Sometimes student or low budget filmmakers in their rush to get certain scenes in the can will forget or not yet have fully learnt about the artistry of an actor, what we can bring, the sheer power of a single look. You can have a great script and fabulous looking set but the film does not come alive until the actors walk, talk and respond physically and emotionally to their circumstances and to the other characters.

In October last year I was one of the actors asked to do table reads at the London Screenwriters , where certain scripts had been chosen to have professional actors and director work on it for 45 minutes. The experienced TV directors for the most part would happily edit away the script, cutting lines in front of the initially horrified but later appreciative screenwriters: showing how the actors’and the director’s instincts, the director’s blocking and cutting certain lines to tell the story better make for a better and truer storytelling of the screenwriters intentions.  So working with Paul reminded me that I am hired for my instincts, my abilities to tell the character’s story my way and to honour that within reasonable limits and how each director likes to work.

I did a class with director  who first of all wanted to see the actor instinctly do the scene in their own way before blocking it and working out how to film it. Also with TV director  who is used to the fast pace of Television: he was incredibly clear from the top about the blocking and shots he wanted but he still wanted us to play as actors in the confines of the set. I did a TV Docu/Drama ’’ with Jeremy Freeston, which will be screened later  in 2014 and the director suggested where I started from in the kitchen as my ‘lover’ came in but then he watched how we played it out, and then using that new information, he then blocked it.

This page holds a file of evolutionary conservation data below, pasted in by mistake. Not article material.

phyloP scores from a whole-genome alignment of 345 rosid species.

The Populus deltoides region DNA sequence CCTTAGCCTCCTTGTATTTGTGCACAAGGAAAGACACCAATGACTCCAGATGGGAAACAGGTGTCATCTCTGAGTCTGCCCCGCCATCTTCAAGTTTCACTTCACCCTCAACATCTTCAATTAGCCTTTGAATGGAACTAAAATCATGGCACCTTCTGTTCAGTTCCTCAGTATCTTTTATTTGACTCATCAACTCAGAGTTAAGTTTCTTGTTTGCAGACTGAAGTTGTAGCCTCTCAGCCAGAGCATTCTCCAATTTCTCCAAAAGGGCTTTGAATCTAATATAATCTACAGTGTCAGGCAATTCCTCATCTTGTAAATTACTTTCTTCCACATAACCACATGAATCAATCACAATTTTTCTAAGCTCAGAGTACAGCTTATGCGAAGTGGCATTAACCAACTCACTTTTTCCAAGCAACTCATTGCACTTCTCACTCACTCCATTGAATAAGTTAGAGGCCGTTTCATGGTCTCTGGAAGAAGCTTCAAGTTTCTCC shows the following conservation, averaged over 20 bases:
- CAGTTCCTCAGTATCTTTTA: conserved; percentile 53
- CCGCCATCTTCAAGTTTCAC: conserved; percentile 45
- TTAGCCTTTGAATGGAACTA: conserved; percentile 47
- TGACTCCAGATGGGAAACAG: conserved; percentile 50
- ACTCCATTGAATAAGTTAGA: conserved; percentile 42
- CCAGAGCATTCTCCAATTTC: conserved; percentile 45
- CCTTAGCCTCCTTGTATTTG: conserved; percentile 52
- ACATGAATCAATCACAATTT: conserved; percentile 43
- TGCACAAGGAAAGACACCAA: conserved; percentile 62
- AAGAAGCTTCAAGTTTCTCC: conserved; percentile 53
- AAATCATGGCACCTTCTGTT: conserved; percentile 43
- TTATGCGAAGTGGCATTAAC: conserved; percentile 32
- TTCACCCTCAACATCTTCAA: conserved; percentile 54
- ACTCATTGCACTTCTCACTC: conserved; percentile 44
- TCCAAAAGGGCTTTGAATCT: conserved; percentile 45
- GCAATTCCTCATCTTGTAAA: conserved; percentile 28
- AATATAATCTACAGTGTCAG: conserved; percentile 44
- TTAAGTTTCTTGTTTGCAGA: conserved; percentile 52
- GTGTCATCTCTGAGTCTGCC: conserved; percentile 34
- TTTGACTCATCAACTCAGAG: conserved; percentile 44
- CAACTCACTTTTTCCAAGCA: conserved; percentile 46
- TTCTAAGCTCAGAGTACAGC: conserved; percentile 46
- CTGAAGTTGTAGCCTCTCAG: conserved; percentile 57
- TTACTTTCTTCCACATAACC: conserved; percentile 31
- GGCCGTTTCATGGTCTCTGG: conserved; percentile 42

I guess the fun is learning how each director works as there is never one way, and of course some actors/directors form great partnerships on the basis of enjoying the give and take such as the Tim Burton/Johnny Depp run of films.

The great thing re playing all these upper class yummy mummy roles is they hire some great location houses. This one had a pool but it was far too cold to go near it. Plus I met some amazing cast and crew, some of which I hope to work with again.


The worse thing about the Sunday Dinner With The Morgans shoot was the fact they squeezed me in skinny white jeans with sparkly butterflies on my behind. Less yummy mummy and more New Look, hopefully the fashion low point of this decade for me. However I wore it with pride whilst twisting a lot to keep those damn butterflies out of camera shot 😉



I was also reminded that people who have never loaned out their home for location shoots should understand just exactly how large, intrusive and loud a film crew will necessarily be as they descend with massive amounts of black equipment, some of which will come in contact with your shiny white walls.

If you do ever think about loaning out your home for a shoot I honestly suggest that you demand it is left in the same state as it was found and then leave the village! Being on set will only drive you insane 😉

Some pictures printed by permission of James Taylor Meme website,

Others I took or Alex the director did 😉